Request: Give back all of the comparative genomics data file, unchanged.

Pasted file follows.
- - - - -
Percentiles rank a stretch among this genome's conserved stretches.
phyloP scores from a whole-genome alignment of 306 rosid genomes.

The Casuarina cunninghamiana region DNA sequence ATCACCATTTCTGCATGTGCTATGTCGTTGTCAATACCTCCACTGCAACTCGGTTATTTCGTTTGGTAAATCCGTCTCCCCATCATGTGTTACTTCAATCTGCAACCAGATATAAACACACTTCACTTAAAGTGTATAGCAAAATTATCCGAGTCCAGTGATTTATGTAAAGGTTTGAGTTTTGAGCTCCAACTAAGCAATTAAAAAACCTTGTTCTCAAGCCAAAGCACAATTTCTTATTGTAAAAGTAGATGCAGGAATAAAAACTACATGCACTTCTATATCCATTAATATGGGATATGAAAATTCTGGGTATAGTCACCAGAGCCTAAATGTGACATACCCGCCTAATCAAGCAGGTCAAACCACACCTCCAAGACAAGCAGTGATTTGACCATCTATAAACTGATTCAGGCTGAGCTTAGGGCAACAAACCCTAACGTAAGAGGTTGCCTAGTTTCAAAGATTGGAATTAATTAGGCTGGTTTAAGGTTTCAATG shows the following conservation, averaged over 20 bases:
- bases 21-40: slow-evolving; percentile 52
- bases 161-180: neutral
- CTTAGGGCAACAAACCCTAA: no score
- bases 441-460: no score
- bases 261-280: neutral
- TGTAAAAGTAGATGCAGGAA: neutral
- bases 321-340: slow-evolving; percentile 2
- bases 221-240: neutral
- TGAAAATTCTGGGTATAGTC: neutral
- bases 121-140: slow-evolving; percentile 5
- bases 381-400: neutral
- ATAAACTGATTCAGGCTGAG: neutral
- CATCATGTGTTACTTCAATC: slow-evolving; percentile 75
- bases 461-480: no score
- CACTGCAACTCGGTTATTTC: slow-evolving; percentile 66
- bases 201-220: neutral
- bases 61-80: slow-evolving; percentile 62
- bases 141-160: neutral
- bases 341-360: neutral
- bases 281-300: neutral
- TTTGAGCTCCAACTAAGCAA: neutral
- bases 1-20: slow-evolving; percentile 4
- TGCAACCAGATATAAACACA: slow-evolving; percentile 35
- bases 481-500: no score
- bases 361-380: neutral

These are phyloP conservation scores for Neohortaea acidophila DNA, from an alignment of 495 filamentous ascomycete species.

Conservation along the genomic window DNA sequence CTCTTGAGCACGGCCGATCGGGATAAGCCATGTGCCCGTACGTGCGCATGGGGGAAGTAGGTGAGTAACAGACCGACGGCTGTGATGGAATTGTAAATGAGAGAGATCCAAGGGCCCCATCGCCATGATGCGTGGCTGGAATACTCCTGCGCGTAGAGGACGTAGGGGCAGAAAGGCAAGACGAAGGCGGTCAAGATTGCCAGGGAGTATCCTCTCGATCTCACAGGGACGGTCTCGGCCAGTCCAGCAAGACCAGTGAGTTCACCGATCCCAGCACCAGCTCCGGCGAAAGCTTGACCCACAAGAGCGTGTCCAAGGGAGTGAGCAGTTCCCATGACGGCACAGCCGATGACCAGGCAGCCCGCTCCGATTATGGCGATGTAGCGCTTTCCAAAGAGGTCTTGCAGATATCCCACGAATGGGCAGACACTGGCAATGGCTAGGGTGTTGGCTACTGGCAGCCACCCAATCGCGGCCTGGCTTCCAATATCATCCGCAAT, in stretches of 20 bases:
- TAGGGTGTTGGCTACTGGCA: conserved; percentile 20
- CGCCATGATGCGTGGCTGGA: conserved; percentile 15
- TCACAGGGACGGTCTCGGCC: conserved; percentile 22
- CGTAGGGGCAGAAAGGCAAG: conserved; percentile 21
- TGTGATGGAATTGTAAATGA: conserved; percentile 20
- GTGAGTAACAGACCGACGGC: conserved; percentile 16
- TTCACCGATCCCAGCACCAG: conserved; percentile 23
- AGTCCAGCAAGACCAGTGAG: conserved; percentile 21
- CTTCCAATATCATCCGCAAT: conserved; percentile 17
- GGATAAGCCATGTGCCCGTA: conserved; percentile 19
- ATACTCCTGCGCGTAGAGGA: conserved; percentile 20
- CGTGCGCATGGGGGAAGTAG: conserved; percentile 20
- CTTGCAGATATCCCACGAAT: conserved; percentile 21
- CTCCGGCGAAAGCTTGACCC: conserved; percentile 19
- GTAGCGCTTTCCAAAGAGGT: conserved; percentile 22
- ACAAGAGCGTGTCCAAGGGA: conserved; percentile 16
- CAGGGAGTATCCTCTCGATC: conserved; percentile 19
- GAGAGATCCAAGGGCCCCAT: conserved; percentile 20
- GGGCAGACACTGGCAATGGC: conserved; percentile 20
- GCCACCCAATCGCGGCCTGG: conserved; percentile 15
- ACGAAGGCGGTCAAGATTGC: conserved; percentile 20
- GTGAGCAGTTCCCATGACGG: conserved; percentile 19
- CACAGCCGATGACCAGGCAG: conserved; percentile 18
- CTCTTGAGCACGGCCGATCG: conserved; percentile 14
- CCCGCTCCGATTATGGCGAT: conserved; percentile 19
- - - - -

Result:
Percentiles rank a stretch among this genome's conserved stretches.
phyloP scores from a whole-genome alignment of 306 rosid genomes.

The Casuarina cunninghamiana region DNA sequence ATCACCATTTCTGCATGTGCTATGTCGTTGTCAATACCTCCACTGCAACTCGGTTATTTCGTTTGGTAAATCCGTCTCCCCATCATGTGTTACTTCAATCTGCAACCAGATATAAACACACTTCACTTAAAGTGTATAGCAAAATTATCCGAGTCCAGTGATTTATGTAAAGGTTTGAGTTTTGAGCTCCAACTAAGCAATTAAAAAACCTTGTTCTCAAGCCAAAGCACAATTTCTTATTGTAAAAGTAGATGCAGGAATAAAAACTACATGCACTTCTATATCCATTAATATGGGATATGAAAATTCTGGGTATAGTCACCAGAGCCTAAATGTGACATACCCGCCTAATCAAGCAGGTCAAACCACACCTCCAAGACAAGCAGTGATTTGACCATCTATAAACTGATTCAGGCTGAGCTTAGGGCAACAAACCCTAACGTAAGAGGTTGCCTAGTTTCAAAGATTGGAATTAATTAGGCTGGTTTAAGGTTTCAATG shows the following conservation, averaged over 20 bases:
- bases 21-40: slow-evolving; percentile 52
- bases 161-180: neutral
- CTTAGGGCAACAAACCCTAA: no score
- bases 441-460: no score
- bases 261-280: neutral
- TGTAAAAGTAGATGCAGGAA: neutral
- bases 321-340: slow-evolving; percentile 2
- bases 221-240: neutral
- TGAAAATTCTGGGTATAGTC: neutral
- bases 121-140: slow-evolving; percentile 5
- bases 381-400: neutral
- ATAAACTGATTCAGGCTGAG: neutral
- CATCATGTGTTACTTCAATC: slow-evolving; percentile 75
- bases 461-480: no score
- CACTGCAACTCGGTTATTTC: slow-evolving; percentile 66
- bases 201-220: neutral
- bases 61-80: slow-evolving; percentile 62
- bases 141-160: neutral
- bases 341-360: neutral
- bases 281-300: neutral
- TTTGAGCTCCAACTAAGCAA: neutral
- bases 1-20: slow-evolving; percentile 4
- TGCAACCAGATATAAACACA: slow-evolving; percentile 35
- bases 481-500: no score
- bases 361-380: neutral

These are phyloP conservation scores for Neohortaea acidophila DNA, from an alignment of 495 filamentous ascomycete species.

Conservation along the genomic window DNA sequence CTCTTGAGCACGGCCGATCGGGATAAGCCATGTGCCCGTACGTGCGCATGGGGGAAGTAGGTGAGTAACAGACCGACGGCTGTGATGGAATTGTAAATGAGAGAGATCCAAGGGCCCCATCGCCATGATGCGTGGCTGGAATACTCCTGCGCGTAGAGGACGTAGGGGCAGAAAGGCAAGACGAAGGCGGTCAAGATTGCCAGGGAGTATCCTCTCGATCTCACAGGGACGGTCTCGGCCAGTCCAGCAAGACCAGTGAGTTCACCGATCCCAGCACCAGCTCCGGCGAAAGCTTGACCCACAAGAGCGTGTCCAAGGGAGTGAGCAGTTCCCATGACGGCACAGCCGATGACCAGGCAGCCCGCTCCGATTATGGCGATGTAGCGCTTTCCAAAGAGGTCTTGCAGATATCCCACGAATGGGCAGACACTGGCAATGGCTAGGGTGTTGGCTACTGGCAGCCACCCAATCGCGGCCTGGCTTCCAATATCATCCGCAAT, in stretches of 20 bases:
- TAGGGTGTTGGCTACTGGCA: conserved; percentile 20
- CGCCATGATGCGTGGCTGGA: conserved; percentile 15
- TCACAGGGACGGTCTCGGCC: conserved; percentile 22
- CGTAGGGGCAGAAAGGCAAG: conserved; percentile 21
- TGTGATGGAATTGTAAATGA: conserved; percentile 20
- GTGAGTAACAGACCGACGGC: conserved; percentile 16
- TTCACCGATCCCAGCACCAG: conserved; percentile 23
- AGTCCAGCAAGACCAGTGAG: conserved; percentile 21
- CTTCCAATATCATCCGCAAT: conserved; percentile 17
- GGATAAGCCATGTGCCCGTA: conserved; percentile 19
- ATACTCCTGCGCGTAGAGGA: conserved; percentile 20
- CGTGCGCATGGGGGAAGTAG: conserved; percentile 20
- CTTGCAGATATCCCACGAAT: conserved; percentile 21
- CTCCGGCGAAAGCTTGACCC: conserved; percentile 19
- GTAGCGCTTTCCAAAGAGGT: conserved; percentile 22
- ACAAGAGCGTGTCCAAGGGA: conserved; percentile 16
- CAGGGAGTATCCTCTCGATC: conserved; percentile 19
- GAGAGATCCAAGGGCCCCAT: conserved; percentile 20
- GGGCAGACACTGGCAATGGC: conserved; percentile 20
- GCCACCCAATCGCGGCCTGG: conserved; percentile 15
- ACGAAGGCGGTCAAGATTGC: conserved; percentile 20
- GTGAGCAGTTCCCATGACGG: conserved; percentile 19
- CACAGCCGATGACCAGGCAG: conserved; percentile 18
- CTCTTGAGCACGGCCGATCG: conserved; percentile 14
- CCCGCTCCGATTATGGCGAT: conserved; percentile 19